N.J. town begins plainclothes police patrol to combat beach drinking

Public domain image.

Public domain image.

Plainclothes police officers are now patrolling beaches in one Cape May County municipality after an uptick in late summer liquor consumption.

Stone Harbor Police Chief Thomas Schutta said the decision is due to recent complaints, the Cape May County Herald reported.

Schutta reported at a recent borough council meeting that out of the 10 alcohol-related summons issued on beaches this summer, three have been from plainclothes officers, the report said.

In nearby Sea Isle City during an early June council meeting, residents complained about alcohol consumption on beaches over Memorial Day weekend.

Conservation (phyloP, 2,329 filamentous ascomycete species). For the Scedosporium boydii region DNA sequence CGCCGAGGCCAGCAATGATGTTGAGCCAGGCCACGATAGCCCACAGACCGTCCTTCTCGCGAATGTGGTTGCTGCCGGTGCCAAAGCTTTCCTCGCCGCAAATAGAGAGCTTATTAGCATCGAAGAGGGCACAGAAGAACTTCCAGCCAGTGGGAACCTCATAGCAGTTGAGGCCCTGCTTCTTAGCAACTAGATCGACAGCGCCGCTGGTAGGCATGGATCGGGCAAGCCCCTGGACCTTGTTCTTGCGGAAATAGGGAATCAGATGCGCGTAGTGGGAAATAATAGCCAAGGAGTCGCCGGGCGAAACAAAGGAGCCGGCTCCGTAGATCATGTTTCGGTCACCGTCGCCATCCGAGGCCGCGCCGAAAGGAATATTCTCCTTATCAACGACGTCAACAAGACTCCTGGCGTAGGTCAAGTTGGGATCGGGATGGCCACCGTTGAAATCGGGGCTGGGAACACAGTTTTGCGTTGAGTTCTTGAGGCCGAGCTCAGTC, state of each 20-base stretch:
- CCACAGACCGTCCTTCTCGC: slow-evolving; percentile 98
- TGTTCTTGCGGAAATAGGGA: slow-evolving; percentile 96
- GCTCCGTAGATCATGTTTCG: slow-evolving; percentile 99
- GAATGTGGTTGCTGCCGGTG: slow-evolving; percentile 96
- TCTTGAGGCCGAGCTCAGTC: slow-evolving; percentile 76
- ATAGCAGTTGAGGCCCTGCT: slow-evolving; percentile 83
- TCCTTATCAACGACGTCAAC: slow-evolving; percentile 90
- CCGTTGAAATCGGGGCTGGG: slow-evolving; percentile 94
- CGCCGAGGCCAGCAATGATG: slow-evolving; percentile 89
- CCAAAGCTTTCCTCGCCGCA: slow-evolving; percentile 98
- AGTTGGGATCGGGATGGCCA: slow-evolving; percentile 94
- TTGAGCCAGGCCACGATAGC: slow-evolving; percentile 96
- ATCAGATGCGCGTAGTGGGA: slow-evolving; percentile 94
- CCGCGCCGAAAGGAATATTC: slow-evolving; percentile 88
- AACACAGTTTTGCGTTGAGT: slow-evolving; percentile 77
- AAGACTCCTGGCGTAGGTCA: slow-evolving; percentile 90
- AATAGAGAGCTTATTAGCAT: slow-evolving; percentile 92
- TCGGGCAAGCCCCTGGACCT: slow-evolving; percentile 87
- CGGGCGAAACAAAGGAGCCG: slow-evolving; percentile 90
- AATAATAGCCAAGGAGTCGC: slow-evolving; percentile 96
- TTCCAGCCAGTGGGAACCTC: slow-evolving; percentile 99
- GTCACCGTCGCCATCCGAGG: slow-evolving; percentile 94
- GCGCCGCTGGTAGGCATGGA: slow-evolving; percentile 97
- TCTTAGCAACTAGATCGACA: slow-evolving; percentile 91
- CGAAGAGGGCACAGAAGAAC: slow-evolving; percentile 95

The council members, who said police wrote numerous tickets for alcohol-related offenses during the holiday weekend, assured a strong police presence on the beach during the summer.

Sea Isle City also uses plainclothes officers, and the new police chief, Tom McQuillen, warned in May that beach drinking will no longer be acceptable, Sea Isle News reported.

McQuillen said beach drinking is also often coupled with boorish behavior, the report said.

Undercover officers walk the beach, look for any illegal activity, and call nearby uniformed officers to respond.

Most New Jersey coastal municipalities prohibit beach drinking.

In the southern Shore area, beach drinkers are more likely to receive a summons in Cape May County than Atlantic County, according to the Press of Atlantic City.

In 2017, no public consumption summons were issued in Longport or Margate, while Ventnor registered five, according to the report. In Cape May County’s Avalon, 27 were issued over this year’s Memorial Day weekend.

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